The Big Apple

It has been a big weekend.  Hardly anyone I talked to could believe it, but it was the truth: I had never before been to New York City.  I hear that if I can make it there, I can make it anywhere.

And what a heckuva way to see New York for the first time…conducting performances in Trinity Church, Avery Fisher Hall at Lincoln Center, and at the Liederkranz!  All of them went very well, of course.

Hopefully, I’ll have more pictures of those performances to post later, but as of this writing all I have is this photo from the Liederkranz.  Our brush with fame for the evening: Charles Osgood was in attendance (and I would be remiss in not mentioning our special guest singer for that performance, feature soloist from the United States Marine Band, SSgt Sara Dell’Omo).


Since this was my first trip to New York, I did as many touristy things as I could manage in my off-time.  First things first–I walked south toward Times Square, since it was only a few blocks away:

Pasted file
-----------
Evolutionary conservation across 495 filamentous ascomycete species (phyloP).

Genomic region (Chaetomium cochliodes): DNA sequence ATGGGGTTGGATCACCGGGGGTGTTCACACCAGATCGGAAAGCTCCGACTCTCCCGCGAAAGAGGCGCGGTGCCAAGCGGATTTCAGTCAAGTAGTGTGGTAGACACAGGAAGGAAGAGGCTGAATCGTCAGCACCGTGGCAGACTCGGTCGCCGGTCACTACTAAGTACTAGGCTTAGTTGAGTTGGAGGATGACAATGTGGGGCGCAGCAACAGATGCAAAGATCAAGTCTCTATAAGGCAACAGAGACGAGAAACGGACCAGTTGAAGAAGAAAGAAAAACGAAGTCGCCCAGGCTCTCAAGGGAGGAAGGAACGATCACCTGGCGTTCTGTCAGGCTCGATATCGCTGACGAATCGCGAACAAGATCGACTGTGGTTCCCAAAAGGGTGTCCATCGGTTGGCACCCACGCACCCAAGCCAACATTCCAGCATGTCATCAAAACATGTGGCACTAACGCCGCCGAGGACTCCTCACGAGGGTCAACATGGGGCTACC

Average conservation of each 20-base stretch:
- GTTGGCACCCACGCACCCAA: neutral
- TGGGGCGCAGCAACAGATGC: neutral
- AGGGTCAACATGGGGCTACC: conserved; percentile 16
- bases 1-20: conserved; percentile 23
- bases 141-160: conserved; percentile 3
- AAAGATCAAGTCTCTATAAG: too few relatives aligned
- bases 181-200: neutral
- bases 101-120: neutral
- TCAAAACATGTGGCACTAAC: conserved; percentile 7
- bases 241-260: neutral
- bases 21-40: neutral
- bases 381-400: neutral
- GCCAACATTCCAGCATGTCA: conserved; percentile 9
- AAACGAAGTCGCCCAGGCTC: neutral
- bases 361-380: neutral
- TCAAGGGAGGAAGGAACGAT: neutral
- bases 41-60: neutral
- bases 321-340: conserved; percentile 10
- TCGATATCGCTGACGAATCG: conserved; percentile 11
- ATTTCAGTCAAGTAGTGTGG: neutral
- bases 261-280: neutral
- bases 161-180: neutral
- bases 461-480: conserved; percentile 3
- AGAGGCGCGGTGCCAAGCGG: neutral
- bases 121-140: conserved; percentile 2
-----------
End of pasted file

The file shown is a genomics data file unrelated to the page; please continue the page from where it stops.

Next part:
But taking a glance down a side street, I saw Radio City Music Hall, so Times Square was no longer interesting to me.  I’m fickle like that.


But the next morning was really fun; I decided to go see The Today Show live.


Who is that riding in on the big flatbed truck with the Rockefeller Christmas tree?  Why it’s none other than Al Roker!


Ooh, Al, can you hold still so I can focus for a picture?




Oh, well.  Anyway, after the Concert at Trininy, I walked over to see Ground Zero and then south to see the Statue of Liberty.  And here she is, in all her glory and splendor…


Well, you could see all the splendor if it weren’t so hazy.  And if she’d turn around.  This is interesting–if you turn around from this position, you’ll see this:


I don’t know exactly what this abstract piece is supposed to be, but I find it…stimulating.

Here’s a poster I saw.  This is what we conductors look like on the inside.


Feel free to comment with your proposed captions to this picture (Here’s mine: “The Maestro wished the brass had played with a little less volume.”)

More to follow…

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